He loved his laser light toy and his catnip mouse but would get a bit over stimulated and more aggressive from these toys and we would have to calm him down after. He would continue to search for the red dot long after it was put away. Shadows and branches moving outside would get him all riled up as well..  

When we moved to the current house we split the cats into two groups - the older ones inside with us and the younger ones in the cat shelter Don made from a carport/workshop.  Al went into the latter.  By now he was a big cat and becoming a bully, dominating many of the other cats who were his age. Don made a room within a room for him by caging in once section of the screened porch of cat house and then adding an upper level that went into the interior heated room.  That gave both Al and the other cats time to be alone.  We let Al out with us there to supervise him, using his room as his safe place mostly. We still ended up having to move cats out of the cat house to our house when Al persisted in stalking them.  We tried all the drugs, herbs and homeopathy but nothing worked. I found out recently that many deaf cats have a high prey drive.  Perhaps that is what it was.

Al and Don

Talking to an animal communicator helped us get a better idea about Al. He formed a close bond with Don and felt calm and supported by him. Don was his rock. It seems logical when the communicator explained that Al was rejected by his cat mom and siblings and and struggled alone, feeling excluded.  His dominance was fear based so he struck out when he was afraid. When the cats accidentally bumped Al he reacted defensively by attacking. Obviously this caused many cat fights between Al and the others.


Al retained his goofy silly side as he got older, using the cat tree as his jungle gym, hanging off upside down.  He loved running up the ramps to the higher shelves in the cat house and surveying his kingdom from on high. Another animal communicator told us Al felt responsible for all the cats in the outside shelter.  He would defend the others from other critters or neighbor dogs that happened to look in  by flying to the door and hissing, spitting and growling for all he was worth.  The dogs ran in fright. I don't blame them.  Al was terrifying.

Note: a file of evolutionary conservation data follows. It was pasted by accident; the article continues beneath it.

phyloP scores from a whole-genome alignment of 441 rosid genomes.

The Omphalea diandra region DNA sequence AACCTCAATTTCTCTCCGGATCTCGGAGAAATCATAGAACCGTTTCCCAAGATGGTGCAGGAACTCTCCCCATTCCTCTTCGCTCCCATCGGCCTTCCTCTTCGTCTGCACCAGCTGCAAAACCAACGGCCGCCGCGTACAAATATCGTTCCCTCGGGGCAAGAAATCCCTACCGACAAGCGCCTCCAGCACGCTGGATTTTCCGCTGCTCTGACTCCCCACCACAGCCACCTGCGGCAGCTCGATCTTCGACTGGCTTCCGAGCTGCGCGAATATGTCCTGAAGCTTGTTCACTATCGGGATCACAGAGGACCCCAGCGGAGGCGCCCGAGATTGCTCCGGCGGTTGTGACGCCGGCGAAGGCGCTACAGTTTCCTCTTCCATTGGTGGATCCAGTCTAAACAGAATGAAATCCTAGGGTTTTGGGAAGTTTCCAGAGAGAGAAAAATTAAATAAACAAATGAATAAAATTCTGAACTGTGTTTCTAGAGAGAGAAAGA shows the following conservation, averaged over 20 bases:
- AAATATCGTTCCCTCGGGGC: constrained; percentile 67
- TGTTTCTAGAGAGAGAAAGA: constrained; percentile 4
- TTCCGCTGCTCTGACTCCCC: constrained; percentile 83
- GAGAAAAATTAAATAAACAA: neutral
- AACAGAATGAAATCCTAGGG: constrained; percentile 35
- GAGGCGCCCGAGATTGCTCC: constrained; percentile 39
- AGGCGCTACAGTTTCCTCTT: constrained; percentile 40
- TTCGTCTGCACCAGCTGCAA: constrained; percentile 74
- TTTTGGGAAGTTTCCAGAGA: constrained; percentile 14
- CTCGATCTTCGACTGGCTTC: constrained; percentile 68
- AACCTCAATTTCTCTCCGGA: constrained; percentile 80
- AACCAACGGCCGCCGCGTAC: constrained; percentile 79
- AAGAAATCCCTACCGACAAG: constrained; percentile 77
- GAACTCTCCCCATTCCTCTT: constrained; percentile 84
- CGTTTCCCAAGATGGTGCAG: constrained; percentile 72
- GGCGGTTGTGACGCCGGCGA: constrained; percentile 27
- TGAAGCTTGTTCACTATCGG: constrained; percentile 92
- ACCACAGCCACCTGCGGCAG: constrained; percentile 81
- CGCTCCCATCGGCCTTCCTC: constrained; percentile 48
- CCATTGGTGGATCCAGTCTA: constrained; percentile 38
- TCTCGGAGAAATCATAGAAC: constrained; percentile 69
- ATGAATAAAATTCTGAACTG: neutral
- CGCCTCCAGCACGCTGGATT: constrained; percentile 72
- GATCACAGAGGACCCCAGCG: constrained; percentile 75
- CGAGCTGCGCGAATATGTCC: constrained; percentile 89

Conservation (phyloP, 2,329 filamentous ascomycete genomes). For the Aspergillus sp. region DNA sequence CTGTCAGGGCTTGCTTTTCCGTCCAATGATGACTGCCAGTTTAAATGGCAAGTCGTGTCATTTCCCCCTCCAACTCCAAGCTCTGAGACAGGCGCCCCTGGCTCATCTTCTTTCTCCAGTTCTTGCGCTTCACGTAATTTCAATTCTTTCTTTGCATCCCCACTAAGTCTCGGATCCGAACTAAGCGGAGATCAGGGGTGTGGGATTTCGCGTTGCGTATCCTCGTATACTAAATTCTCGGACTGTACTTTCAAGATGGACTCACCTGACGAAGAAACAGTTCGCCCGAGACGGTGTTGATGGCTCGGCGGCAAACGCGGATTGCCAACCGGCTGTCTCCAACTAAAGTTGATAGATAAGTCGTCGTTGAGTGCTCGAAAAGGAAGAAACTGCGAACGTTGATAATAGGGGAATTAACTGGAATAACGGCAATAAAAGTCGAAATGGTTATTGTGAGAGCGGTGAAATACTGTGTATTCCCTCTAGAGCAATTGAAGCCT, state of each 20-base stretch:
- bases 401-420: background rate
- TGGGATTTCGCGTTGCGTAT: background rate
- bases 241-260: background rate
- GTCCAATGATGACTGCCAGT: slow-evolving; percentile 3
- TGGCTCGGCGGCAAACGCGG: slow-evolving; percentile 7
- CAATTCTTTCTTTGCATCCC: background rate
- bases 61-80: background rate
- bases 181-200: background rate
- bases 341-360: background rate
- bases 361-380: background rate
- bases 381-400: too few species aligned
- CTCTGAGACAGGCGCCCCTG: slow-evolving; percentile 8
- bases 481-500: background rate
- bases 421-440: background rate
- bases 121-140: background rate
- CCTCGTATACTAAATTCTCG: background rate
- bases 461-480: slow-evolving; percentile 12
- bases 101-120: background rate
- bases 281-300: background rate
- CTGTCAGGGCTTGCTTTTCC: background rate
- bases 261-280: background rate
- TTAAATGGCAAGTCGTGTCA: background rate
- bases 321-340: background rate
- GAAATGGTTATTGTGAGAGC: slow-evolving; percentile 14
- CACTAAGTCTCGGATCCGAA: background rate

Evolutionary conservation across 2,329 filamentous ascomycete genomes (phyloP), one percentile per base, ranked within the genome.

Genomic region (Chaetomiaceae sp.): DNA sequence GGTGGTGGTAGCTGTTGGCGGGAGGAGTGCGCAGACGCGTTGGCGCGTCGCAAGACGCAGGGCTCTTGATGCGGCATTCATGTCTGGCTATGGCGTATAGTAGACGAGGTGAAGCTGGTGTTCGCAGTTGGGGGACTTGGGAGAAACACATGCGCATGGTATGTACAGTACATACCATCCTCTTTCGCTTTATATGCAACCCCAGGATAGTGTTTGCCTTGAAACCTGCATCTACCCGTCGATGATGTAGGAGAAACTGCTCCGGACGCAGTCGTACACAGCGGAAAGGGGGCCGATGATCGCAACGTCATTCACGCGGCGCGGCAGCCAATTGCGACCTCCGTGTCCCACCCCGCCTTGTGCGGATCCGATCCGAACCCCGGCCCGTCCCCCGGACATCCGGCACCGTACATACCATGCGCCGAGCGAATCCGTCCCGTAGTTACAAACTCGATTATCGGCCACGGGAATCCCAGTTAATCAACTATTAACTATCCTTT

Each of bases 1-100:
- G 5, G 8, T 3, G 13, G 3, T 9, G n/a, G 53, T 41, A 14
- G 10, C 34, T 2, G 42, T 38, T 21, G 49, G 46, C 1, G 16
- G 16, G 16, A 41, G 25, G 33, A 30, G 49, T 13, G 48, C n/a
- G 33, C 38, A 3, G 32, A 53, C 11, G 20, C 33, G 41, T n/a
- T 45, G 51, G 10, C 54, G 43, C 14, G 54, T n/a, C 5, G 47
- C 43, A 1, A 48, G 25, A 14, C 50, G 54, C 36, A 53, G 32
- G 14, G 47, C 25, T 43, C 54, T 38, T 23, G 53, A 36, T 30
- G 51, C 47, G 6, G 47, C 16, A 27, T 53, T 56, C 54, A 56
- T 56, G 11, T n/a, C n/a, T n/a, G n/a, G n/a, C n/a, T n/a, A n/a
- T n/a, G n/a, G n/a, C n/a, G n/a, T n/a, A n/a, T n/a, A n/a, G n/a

We brought Albert inside with us after Norm passed in February this year so that we could care for him better.  Al proceeded to attack each one of the cats in the house - I would assume to establish his authority and then after a few weeks, calmed down and just ignored them.  Our regular communicator Rose said that Al now felt  he could retire being inside with us. We had it all under control.  He was in his own senior home and could just enjoy life without all the responsibilities.  After the rough beginning, Al left the other cats alone and they in turn didn't bother him.

Al delighted in living inside with us.  He found the toy basket and had a ball delving into it looking for new toys.  See the video here

Albert treasured the one on one time he had with Don.  He would drape his body over Don's lap while we watched TV, happy as could be.

Spending time on the back porch on warm sunny days was a favorite pastime for Ally. He loved sitting on the packing paper from the Chewy boxes too.

We catered to Al and fed him on a raised plate, giving him whatever he would eat.  When he wanted more or was done he would slap the plate off the platform on to the floor.  We could hear the plate clatter and would laugh.  His highness wanted something!

Al's last Christmas with us.


His passing was gentle and easy.  An ice storm was predicted so even tho our vet was not available we took him to a local vet.  They fit us in at the end of the day so we were the only ones there.  All of us were masked. We had our hands on him during the injections with me surrounding him in Reiki light as he left us.

Our communicator Rose checked in with Albert as he passed.  Al thanked us for loving him in spite of his being a "problem child."  He said bossing the others made him feel in control.  He appreciated us understanding that that was how he was. Al felt that the had a good life with us and was grateful for the care and affection we gave him.  Snowball met him as he crossed into Spirit to escort him to Summerland. 

 Al is buried on our land next to Norm and Snowball with a catnip mouse, as blue as his gorgeous eyes. We will get him a grave stone at a later date. Don and I will never forget this challenging, intelligent, charming, beautiful boy. I made a bouquet of evergreens and one yellow flower surprisingly still blooming in our garden.  Al was our sunshine for sure. Until we meet again dear boy. We love you.

A Bridge Called Love

It takes us back to brighter years,
to happier sunlit days
and to precious moments
that will be with us always.
And these fond recollections
are treasured in the heart
to bring us always close to those
from whom we had to part.

There is a bridge of memories
from earth to Heaven above...
It keeps our dear ones near us

It's the bridge that we call love.

    Author Unknown